And here is another really good question: If there were significant consequences down the road, arising from human ingestion of these untested materials, who would be accountable? The suits at the big agra corporations? State or Federal governmental “authorities?”

[quote]USMCpoolee wrote:

Read that. GMOs by themselves I do not think are very scary, the fact we wont have a choice about them soon is. Also, kill genes in crops? Not cool. There is a lot to GMOs that is pretty ridiculous and with the law protecting them now its just getting worse. There is a reason countries have banned them.[/quote]

The reason the terminator gene is present is in case it were to crossbreed with a wild type plant. It wouldn’t be able to reproduce, which is a good thing.
Your case is an example of a little knowledge being dangerous, and having a knee-jerk reaction to emotional writing.

[quote]MattyG35 wrote:

[quote]USMCpoolee wrote:

Read that. GMOs by themselves I do not think are very scary, the fact we wont have a choice about them soon is. Also, kill genes in crops? Not cool. There is a lot to GMOs that is pretty ridiculous and with the law protecting them now its just getting worse. There is a reason countries have banned them.[/quote]

The reason the terminator gene is present is in case it were to crossbreed with a wild type plant. It wouldn’t be able to reproduce, which is a good thing.
Your case is an example of a little knowledge being dangerous, and having a knee-jerk reaction to emotional writing.[/quote]

the terminator gene is there to force rebuying of seeds not as a “safety net”

Bingo…the gene is there so farmers would have to would rely on Monsanto to keep buying their
product…God forbid we have Fruit and Veggie seeds we CAN’T reuse from the Foods themselves,
what an abomination that perfectly natural cycle would be…the NERVE of nature not to figure
out what Monsanto has solved.
Maybe they can figure out a way to GMO a female earlier so she won’t flow every month and get so bitchy,
think what that would do for relationships.

[quote]jasmincar wrote:
A glyphosate-based herbicide induces necrosis and apoptosis in mature rat testicular cells in vitro, and testosterone decrease at lower levels. Toxicology in Vitro Volume 26, Issue 2, March 2012, Pages 269?279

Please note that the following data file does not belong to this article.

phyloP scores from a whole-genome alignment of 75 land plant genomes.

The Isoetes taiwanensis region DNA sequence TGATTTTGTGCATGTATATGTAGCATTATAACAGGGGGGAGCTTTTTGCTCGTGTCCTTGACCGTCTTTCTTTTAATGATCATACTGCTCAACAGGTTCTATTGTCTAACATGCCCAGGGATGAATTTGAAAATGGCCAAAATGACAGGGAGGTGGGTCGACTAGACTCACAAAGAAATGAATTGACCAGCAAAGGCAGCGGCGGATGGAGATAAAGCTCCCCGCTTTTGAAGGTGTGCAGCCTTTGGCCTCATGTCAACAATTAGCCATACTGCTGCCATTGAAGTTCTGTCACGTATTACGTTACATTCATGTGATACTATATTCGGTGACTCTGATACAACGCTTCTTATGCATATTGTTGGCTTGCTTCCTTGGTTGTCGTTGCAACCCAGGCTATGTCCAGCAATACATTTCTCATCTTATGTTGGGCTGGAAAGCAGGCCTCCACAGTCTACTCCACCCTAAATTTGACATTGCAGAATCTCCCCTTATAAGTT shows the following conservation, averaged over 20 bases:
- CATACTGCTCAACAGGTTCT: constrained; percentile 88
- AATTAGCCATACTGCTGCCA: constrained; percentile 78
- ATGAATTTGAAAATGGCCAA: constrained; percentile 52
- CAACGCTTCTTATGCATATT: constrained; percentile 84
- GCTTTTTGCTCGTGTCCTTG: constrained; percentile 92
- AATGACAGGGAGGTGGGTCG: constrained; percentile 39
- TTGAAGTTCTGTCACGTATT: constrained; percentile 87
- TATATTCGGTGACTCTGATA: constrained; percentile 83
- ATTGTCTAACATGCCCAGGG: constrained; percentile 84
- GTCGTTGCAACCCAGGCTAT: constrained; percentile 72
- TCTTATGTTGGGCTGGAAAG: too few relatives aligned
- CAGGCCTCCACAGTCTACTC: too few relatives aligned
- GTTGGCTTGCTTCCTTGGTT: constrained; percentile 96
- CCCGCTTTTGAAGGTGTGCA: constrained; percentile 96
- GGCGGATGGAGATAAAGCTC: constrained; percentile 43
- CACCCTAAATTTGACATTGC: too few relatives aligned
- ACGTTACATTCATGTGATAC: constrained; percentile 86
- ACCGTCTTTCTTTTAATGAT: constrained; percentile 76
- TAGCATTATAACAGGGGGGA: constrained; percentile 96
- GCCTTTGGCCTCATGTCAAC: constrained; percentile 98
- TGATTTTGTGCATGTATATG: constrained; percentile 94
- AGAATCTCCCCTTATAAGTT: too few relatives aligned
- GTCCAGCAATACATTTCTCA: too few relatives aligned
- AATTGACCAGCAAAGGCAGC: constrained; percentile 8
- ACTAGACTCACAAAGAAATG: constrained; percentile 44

�??milie Claira, b, Robin Mesnagea, b, Carine Traverta, Gilles-�??ric S�??�??�?�©ralinia,

a Universit�???�??�?�© de Caen Basse-Normandie, EA2608, Institute of Biology, Esplanade de la Paix, 14032 Caen Cedex, France
b Universit�???�??�?�© de Caen Basse-Normandie, Risk Pole MRSH-CNRS, and CRIIGEN, 40 rue de Monceau, 75008 Paris, France

http://www.sciencedirect.com/science/article/pii/S0887233311003341[/quote]

So (I have not looked into it) are people experiencing serum glyphosate levels in this range of 1 ppm or higher, or even lets say 1/10th or 1/100th that amount, from consuming foods where Roundup was used agriculturally?

Apparently ( https://docs.google.com/viewer?a=v&q=cache:VMBJSdW_WAwJ:jat.oxfordjournals.org/content/27/3/162.full.pdf+&hl=en&gl=us&pid=bl&srcid=ADGEESh92mWrdNGWAxZxp1lg_m0Jh4yLFlTWtzqoAlUNguR4bxJIPTZWeiIU2JgpehinGggkP7mrVlWZwISeXzz6T3HbpH3jDJZrqIrbAJs84tXo2HmbZxXItsgYlLHY_5UhEzkpNHg9&sig=AHIEtbTRYS8ER3iQdRAkxBCdPIvk3QhrcA ) drinking 100 mL of glyphosate herbicide, not necessarily Roundup, in a suicide attempt gave a serum level of about 4400 ppm glyphosate. So the 10,000 ppm end of the study range seems a little excessive. They did however see substantial effect at 1 ppm also. On a quick check, I didn’t see evidence as to whether people are experiencing blood levels on the order of 1 ppm, or 1/100th of that, or any particular value as a result of these herbicides being used agriculturally.

An expectation that an herbicide or pesticide be completely non-toxic to humans even at concentrations far beyond what anyone would get from consuming the foods is probably unrealistic, unless wishing to accept our food supply decreasing drastically. So the question is, is the 1 ppm level, or anything like it, remotely relevant to amounts actually resulting in humans? Short of being careless with the stuff, or perhaps being exposed by aerial spraying, etc., which could be a different issue.

?

[quote]MattyG35 wrote:

[quote]USMCpoolee wrote:

Read that. GMOs by themselves I do not think are very scary, the fact we wont have a choice about them soon is. Also, kill genes in crops? Not cool. There is a lot to GMOs that is pretty ridiculous and with the law protecting them now its just getting worse. There is a reason countries have banned them.[/quote]

The reason the terminator gene is present is in case it were to crossbreed with a wild type plant. It wouldn’t be able to reproduce, which is a good thing.
Your case is an example of a little knowledge being dangerous, and having a knee-jerk reaction to emotional writing.[/quote]

Lol. Has way more to do with having to buy new seeds… I just did a quick google search since the OP asked. I grow my own food so I’m not sweating it too much.

http://www.rodale.com/research-feed/organic-vs-monsanto-organic-farmers-lose-right-protect-crops

How about that? Monsanto can sue farmers when Monsantos seeds cross polinate? Yea- really straight forward ha

I don’t agree with most of what Monsanto does, but wrt the terminator gene, I’d much rather not have their genes going wild and doing damage.

[quote]MattyG35 wrote:
I don’t agree with most of what Monsanto does, but wrt the terminator gene, I’d much rather not have their genes going wild and doing damage.[/quote]

Right, exactly why they shouldn’t be there in the first place.